Image: Annika Sorenstam
Andy Lyons  /  Getty Images file
Sweden's Annika Sorenstam hits her tee shot on the second hole during the second round of the SBS Open at the Turtle Bay Resort.
Special to
updated 2/27/2008 10:55:16 AM ET 2008-02-27T15:55:16

Golfer Annika Sorenstam has won 70 LPGA tournaments, including 10 majors, plus 18 other international events, and she is far and away the leading money-winner in the tour’s history. She’s the only female golfer to ever shoot 59 in a tournament and she’s made a name for herself off the fairways with golf course design, the Annika golf academy and a charitable foundation.

After an injury-plagued 2007 season, Sorenstam, 37, stormed back to win her first event of 2008, the SBS Open at Turtle Bay. We caught up with this seasoned jet-setter recently after her engagement to her manager, Mike McGee, to talk travel.

Q: First things first: Where are you going on your honeymoon?

A: Honestly, we haven’t thought about it. We had our engagement trip recently, though. We went to France, Monte Carlo for a few days, wine country in Borgogne, and Paris. That was a start.

Q: Do you ever leave your golf clubs at home when you travel?

A: Not really. Almost every time I go somewhere, it’s for golf — either a clinic or a tournament or something. They’re always in the hotel room.

Q: What about the engagement trip?

A: On that one, I had my clubs with me because I was coming from a tournament. But I didn’t use them. I left them in the hotel. Basically, I have plenty of days where I work, but I don’t feel bad at all when I don’t. You need to take breaks. It’s important to recharge your batteries physically and mentally. If I do take vacations, it’s good for me because I don’t do it very often. I’m always busy with the academy or the Web site or course design. So when I go somewhere for a week, everybody tells me turn off the phone. It’s a good idea.

Q: What are some of the best places for golf vacations?

A: You have to play links courses. I don’t think you’ve played golf if you haven’t played links courses. That’s where golf started and it’s so different. I guess I’d just start with the obvious choices: Scotland or Ireland. They’re really a must. There are so many courses there, and it’s fun to get on the ones that are so well-known, like St. Andrews, Carnoustie, Troon and Turnberry. But you can’t go wrong anywhere over there. That’s what golf is. It’s all links there. And you can find some gems.

Q: Any that are underrated and people might not know about?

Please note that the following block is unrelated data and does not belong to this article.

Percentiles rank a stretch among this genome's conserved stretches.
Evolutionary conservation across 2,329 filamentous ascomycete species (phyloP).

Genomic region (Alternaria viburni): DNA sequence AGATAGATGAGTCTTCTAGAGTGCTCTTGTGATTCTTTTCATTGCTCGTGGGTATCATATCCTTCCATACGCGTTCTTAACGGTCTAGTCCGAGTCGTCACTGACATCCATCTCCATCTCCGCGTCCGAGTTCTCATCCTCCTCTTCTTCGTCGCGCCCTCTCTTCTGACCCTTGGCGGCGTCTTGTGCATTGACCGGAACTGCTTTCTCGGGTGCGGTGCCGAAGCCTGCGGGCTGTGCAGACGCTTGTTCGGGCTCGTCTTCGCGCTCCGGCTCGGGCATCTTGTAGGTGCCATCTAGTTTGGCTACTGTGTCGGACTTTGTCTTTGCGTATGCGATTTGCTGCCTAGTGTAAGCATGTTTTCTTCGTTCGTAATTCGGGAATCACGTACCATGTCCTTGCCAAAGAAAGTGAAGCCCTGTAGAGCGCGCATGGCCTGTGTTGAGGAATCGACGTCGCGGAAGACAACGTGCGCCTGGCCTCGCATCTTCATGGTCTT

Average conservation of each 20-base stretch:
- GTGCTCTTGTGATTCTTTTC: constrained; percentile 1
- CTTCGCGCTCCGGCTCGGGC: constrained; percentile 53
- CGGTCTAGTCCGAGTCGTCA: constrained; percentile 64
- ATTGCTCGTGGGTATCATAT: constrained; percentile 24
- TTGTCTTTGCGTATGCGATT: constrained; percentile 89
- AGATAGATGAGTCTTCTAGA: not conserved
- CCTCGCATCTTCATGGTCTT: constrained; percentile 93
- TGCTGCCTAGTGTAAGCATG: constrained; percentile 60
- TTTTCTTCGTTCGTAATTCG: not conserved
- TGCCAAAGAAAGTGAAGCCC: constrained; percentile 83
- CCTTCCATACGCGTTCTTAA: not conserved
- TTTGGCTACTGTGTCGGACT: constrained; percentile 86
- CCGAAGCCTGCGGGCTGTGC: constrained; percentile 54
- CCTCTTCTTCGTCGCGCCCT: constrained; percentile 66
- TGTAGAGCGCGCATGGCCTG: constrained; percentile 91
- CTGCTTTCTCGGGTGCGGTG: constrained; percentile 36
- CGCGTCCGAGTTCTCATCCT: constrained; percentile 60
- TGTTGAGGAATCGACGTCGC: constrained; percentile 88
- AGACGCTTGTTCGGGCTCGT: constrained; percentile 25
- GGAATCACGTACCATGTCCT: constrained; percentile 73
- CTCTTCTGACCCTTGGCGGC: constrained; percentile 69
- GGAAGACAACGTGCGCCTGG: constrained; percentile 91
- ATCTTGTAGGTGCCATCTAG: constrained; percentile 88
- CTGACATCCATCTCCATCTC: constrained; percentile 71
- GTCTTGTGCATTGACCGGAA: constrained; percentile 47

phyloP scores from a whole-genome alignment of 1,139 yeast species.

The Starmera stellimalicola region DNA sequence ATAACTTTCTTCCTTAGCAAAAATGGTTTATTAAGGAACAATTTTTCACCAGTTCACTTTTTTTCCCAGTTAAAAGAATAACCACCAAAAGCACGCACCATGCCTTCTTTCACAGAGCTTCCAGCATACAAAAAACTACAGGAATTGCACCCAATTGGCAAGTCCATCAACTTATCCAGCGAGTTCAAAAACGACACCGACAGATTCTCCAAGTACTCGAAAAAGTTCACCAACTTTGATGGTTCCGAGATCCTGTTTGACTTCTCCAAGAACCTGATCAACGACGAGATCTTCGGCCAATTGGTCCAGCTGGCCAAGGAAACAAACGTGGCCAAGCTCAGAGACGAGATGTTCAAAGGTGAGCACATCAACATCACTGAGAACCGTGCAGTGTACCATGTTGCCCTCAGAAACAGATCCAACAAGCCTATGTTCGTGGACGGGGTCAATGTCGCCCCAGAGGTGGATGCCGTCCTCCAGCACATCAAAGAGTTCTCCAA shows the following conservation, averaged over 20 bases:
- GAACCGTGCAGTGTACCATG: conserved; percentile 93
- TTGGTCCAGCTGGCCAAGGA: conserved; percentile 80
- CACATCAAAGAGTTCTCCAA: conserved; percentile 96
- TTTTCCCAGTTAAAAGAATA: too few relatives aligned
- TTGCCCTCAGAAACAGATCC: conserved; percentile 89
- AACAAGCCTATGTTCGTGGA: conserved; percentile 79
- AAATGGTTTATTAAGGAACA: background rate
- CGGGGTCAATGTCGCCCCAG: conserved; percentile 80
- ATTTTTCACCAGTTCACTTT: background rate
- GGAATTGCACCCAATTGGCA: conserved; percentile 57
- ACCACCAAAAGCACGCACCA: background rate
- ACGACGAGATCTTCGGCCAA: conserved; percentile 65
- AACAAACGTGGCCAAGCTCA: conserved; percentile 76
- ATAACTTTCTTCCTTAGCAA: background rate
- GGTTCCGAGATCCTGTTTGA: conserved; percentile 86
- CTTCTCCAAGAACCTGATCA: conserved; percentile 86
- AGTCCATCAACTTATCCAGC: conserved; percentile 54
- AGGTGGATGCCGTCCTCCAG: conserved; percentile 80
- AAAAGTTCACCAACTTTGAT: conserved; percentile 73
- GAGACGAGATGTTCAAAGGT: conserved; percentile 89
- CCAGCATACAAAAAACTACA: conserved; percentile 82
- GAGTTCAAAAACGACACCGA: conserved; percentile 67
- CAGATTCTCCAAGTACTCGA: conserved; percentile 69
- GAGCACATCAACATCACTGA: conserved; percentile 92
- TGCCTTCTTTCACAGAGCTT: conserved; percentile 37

1. Don't miss these Travel stories
    1. Lords of the gourd compete for Punkin Chunkin honors

      With teams using more than 100 unique apparatuses to launch globular projectiles a half-mile or more, the 27th annual World Championship Punkin Chunkin event is our pick as November’s Weird Festival of the Month.

    2. Airports, airlines work hard to return your lost items
    3. Expert: Tourist hordes threaten Sistine Chapel's art
    4. MGM Grand wants Las Vegas guests to Stay Well
    5. Report: Airlines collecting $36.1B in fees this year

A: Kingsbarns (Scotland) is a great one. Let me say that I have not been to all of the good ones over there. I’ve maybe played 10 different ones. There are so many in and around Dublin, too, and they’re all great, well-known or not.

Q: If I’m visiting Stockholm, what are the attractions I absolutely cannot miss?

A: It’s really a beautiful city and very historic. It’s contemporary, too. It has good food and there’s water all around the city. It’s easy to get around on the boats. I would recommend the sunset tours, and obviously you have to see the castle, the old city. There is a lot to see there. If you have more time, go on these cruises through all of Scandinavia and make sure to see the Norway fjords.

Q: What other parts of Sweden are worth visiting?

A: The beaches in the south. It’s beautiful down there on the west coast, and the seafood, the crawfish, shrimp and lobster, is to die for. In the north, go to the mountains. In summer, it’s light all day. You can tee off at midnight. In winter, it’s like any other ski resort place. But to go to Sweden in May through September, that’s when you really get the most out of it.

Q: You’re quite a foodie. Is checking out the local fare always a priority for you when you travel, and what are your favorite spots for cuisine?

Slideshow: Celebrity Sightings

A: Definitely. I’m always looking for great restaurants. I would say Napa (California) is one of my favorite places. You have really great, creative food from very talented chefs there, and obviously some of the best wine you’ll get anywhere. New York is always fantastic. So many good restaurants, everywhere you look. I’ve been to Japan, and there are very interesting restaurants there. I think London has excellent food. And if you told me we were going on an eating vacation, you have to go to Italy. It’s just one really good restaurant after another there.

Q: Do you have any particularly bizarre or funny stories from travel?

A: I don’t know about that, but I know that I hate traveling commercial. It seems like every time I fly commercial, there are delays or flights being canceled. It’s always a miserable experience for me. One time I lost a whole golf bag and never got it back.

Q: You probably didn’t like those clubs anyway, right?

A: Exactly. I probably missed too many putts.

© 2013 MSNBC Interactive.  Reprints


Discussion comments


Most active discussions

  1. votes comments
  2. votes comments
  3. votes comments
  4. votes comments